How far into autumn can I get before I put the heating on?

Hoar frost: It's not cold, just bracing. This is Norfolk, you know.

Hoar frost: It's not cold, just bracing. This is Norfolk, you know. - Credit:

It is THE big question.

Not 'will America go to war with North Korea?' And not 'should Teresa May resign?'

It's not even 'brown or red sauce on a bacon sandwich?' (Brown is the answer, by the way.)

The really big question is this: 'When should I put my heating on?'

Thankfully, it's not a problem for those of you who retired early with a fat pension. You can flee the frost by flying to find some winter warmth.

You might spare a thought for the generations that will forever be trying to work off your debts, but it's highly unlikely (unless the thought is: 'A bit of hard work never did me any harm', while sipping a G&T and patronising a waiter).

Those of you who choose to remain in England and brave the weather deserve our respect, of course.

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If the ultimate hell descends and the underfloor heating fails in your detached, double-glazed, insulated house, you could always use your £300 winter fuel allowance to light a fire.

But enough of the justifiable bitterness, back to the point.

I take great pride in my ability to go deep into autumn before I turn on the heating.

I'm currently engaged in a game of 'who blinks first?' with the heating control panel in my dining room.

This morning, my resolve was tested.

I was woken early by a chilling touch from the hand of Bathroom Draught. I tucked everything under the duvet and warmed up.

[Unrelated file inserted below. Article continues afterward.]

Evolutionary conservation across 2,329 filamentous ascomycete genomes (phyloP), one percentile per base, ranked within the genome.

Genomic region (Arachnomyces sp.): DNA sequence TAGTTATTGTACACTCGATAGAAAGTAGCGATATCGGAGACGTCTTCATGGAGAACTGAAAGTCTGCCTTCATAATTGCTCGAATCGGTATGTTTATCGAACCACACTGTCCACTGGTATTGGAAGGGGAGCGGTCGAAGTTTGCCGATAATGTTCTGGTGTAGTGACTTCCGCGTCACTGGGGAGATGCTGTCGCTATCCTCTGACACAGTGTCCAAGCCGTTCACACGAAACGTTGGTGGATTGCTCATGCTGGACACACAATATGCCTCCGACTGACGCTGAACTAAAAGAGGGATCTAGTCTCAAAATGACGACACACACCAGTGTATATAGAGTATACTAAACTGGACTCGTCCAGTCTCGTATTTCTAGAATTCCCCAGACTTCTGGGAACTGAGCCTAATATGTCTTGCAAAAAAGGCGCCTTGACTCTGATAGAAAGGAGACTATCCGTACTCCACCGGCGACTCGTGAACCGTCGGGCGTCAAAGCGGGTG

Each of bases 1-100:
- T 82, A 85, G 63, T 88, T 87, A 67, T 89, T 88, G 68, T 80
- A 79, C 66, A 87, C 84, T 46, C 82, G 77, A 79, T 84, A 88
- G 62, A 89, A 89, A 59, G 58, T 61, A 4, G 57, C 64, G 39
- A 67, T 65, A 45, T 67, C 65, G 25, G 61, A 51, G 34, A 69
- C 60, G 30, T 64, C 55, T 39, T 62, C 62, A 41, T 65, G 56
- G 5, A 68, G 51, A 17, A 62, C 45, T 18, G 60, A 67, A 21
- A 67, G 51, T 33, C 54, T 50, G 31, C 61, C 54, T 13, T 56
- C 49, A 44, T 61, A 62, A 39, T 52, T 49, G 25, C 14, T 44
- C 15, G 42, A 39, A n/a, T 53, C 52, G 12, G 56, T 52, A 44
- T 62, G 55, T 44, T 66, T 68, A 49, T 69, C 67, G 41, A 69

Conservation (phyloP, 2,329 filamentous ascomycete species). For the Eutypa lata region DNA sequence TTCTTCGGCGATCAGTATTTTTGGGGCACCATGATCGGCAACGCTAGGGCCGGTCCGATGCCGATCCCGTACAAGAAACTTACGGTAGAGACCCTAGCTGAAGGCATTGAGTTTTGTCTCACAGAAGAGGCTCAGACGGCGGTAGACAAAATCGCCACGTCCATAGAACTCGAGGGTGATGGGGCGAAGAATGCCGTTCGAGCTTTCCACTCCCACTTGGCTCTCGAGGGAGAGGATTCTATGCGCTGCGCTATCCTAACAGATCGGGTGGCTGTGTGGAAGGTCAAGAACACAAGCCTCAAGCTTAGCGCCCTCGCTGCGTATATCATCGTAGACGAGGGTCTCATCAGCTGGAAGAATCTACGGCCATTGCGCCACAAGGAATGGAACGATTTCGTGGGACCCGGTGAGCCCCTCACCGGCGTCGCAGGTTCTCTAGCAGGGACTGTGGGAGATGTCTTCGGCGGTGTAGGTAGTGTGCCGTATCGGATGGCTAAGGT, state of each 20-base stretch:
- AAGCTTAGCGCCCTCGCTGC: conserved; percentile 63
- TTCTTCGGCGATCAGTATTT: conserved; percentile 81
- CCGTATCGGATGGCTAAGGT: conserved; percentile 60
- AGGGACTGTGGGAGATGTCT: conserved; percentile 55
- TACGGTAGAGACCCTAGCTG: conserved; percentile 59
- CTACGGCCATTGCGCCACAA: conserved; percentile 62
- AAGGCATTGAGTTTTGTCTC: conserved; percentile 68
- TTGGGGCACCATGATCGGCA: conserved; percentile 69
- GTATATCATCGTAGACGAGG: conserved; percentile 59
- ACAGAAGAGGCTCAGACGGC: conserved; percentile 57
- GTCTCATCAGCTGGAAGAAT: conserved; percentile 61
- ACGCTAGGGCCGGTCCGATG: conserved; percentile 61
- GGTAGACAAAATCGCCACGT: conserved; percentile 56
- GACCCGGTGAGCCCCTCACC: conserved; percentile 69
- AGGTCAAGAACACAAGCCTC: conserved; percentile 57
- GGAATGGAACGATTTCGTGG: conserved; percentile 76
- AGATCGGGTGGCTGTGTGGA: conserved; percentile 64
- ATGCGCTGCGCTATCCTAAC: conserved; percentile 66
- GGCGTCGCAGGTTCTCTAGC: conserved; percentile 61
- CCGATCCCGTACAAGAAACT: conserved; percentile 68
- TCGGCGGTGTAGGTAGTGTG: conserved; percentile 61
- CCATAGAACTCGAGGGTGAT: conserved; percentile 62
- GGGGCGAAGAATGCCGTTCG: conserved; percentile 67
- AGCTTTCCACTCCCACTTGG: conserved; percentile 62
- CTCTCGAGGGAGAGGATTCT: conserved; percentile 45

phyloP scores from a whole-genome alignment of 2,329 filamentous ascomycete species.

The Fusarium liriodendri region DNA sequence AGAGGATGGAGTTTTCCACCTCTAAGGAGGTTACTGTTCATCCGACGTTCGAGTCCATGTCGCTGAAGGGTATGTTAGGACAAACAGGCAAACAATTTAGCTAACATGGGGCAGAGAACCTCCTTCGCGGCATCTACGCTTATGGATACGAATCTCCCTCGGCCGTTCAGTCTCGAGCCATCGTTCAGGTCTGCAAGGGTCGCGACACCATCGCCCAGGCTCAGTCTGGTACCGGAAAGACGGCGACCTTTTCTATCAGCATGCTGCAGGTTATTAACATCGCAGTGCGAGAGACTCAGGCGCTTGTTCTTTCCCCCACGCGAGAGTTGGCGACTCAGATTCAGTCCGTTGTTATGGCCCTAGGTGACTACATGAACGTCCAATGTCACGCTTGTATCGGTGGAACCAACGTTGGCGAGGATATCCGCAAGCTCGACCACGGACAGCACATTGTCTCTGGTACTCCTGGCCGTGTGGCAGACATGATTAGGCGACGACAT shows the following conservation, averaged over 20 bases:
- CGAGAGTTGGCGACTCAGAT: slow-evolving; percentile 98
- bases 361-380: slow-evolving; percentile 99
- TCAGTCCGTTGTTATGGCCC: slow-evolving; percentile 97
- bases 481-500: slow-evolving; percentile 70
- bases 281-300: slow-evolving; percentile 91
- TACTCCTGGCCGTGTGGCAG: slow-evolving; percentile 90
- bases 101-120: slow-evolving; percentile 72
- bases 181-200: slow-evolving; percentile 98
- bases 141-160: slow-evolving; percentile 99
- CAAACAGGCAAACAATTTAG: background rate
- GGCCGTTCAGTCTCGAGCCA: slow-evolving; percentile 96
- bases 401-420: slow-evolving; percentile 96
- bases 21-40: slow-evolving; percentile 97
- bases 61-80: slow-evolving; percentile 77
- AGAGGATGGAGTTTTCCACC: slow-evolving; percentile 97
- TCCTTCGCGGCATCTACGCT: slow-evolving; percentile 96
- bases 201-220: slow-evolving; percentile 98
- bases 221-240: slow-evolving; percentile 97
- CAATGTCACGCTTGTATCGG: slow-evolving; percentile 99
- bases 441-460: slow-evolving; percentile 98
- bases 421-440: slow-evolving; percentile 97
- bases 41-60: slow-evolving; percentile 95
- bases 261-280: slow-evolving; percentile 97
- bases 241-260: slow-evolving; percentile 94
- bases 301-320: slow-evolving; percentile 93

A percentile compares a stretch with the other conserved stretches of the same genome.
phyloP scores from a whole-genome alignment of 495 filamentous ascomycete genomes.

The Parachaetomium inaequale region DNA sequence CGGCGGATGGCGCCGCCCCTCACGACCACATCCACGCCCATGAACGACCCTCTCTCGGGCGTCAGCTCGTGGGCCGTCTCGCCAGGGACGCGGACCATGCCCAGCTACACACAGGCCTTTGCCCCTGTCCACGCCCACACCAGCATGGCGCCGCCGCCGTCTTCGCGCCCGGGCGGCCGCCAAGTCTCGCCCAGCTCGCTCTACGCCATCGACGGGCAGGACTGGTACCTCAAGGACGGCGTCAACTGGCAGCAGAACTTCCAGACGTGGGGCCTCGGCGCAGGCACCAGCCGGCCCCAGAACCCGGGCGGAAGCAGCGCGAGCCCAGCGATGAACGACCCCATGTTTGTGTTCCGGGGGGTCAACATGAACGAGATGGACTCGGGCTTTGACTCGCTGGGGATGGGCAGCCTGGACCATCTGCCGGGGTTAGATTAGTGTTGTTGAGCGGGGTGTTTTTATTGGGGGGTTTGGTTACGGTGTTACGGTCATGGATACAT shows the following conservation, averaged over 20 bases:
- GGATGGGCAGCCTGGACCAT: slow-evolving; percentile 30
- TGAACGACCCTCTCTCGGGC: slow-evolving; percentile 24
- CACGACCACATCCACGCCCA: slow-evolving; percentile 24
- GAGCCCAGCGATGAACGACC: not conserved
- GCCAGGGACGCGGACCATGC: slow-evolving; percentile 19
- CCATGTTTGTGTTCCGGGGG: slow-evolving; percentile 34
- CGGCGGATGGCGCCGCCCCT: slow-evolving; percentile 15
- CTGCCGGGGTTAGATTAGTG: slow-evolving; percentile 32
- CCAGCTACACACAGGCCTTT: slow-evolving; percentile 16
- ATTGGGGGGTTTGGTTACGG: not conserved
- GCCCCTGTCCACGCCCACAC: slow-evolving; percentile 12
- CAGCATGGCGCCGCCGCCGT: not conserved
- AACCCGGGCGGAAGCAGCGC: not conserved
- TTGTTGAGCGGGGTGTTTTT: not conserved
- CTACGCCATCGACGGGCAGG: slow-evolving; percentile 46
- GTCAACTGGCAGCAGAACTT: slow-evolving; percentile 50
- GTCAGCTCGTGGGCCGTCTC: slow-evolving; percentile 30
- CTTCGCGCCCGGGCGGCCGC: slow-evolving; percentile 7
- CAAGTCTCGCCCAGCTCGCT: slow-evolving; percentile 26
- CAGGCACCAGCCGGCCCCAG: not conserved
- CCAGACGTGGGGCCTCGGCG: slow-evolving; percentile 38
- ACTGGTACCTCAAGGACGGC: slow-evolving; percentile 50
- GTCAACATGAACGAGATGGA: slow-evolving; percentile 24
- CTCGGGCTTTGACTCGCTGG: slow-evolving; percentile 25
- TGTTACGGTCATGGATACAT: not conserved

But at some point I'd have to get up. I felt like Shackleton inside a tent on a chilly day in the Antarctic (the similarities are remarkable, except that if I put my toe out from under the duvet, it'd get a bit cold, while if he stuck his leg out of the tent, it'd freeze off or be pecked by a penguin (not bitten off by a polar bear: I'm sure you know why...)).

Anyway, I heroically made it out of bed, braving the horror of goosebumps and cold bathroom floor tiles.

I'm now sitting in my lounge in a big woolly jumper and a woolly hat. Other clothes are also being worn, but they're extras in this drama.

That's my standard tactic at this time of year – wearing warm clothes.

When the temperature drops further, I take it to the next level and put a duvet over me on the settee while I'm watching Strictly.

It appears to be working.

The other day I got an email from E.on, telling me my monthly gas direct debit is dropping from £58 to £18.

I could ask which innumerate finger-counter calculated the original tariff, but I prefer to focus on how I am single-handedly saving Planet Earth.

No car, no heating – I could be a poster-boy for the Green Party, but I really don't like linen shirts.

Not everybody has the courage or constitution to laugh in the face of cold.

I know one person, who shall remain nameless but who works about the length of a medium-sized radiator away from me, who cannot even laugh in the face of warm, mild or toasty.

I swear a weather front develops between us most days, as the hot air from her heater meets the cold air from my desk fan(s).

Two different climates exist in a small area, and the colleague on the desk in between often experiences light drizzle.

As back-up, with the heater wind-burning her legs, on some days she wears a thick coat and a hat while working.

I'm guessing her home heating has been on since August, if indeed it has ever been switched off.

Such fragility is beyond my understanding. I grew up in Cromer, where the north wind comes direct from the North Pole. And I played youth football in blizzards, with my legs turning purple.

That's why I feel ready to challenge myself this year by reaching November before I put on the heating.

Does anyone else fancy the challenge?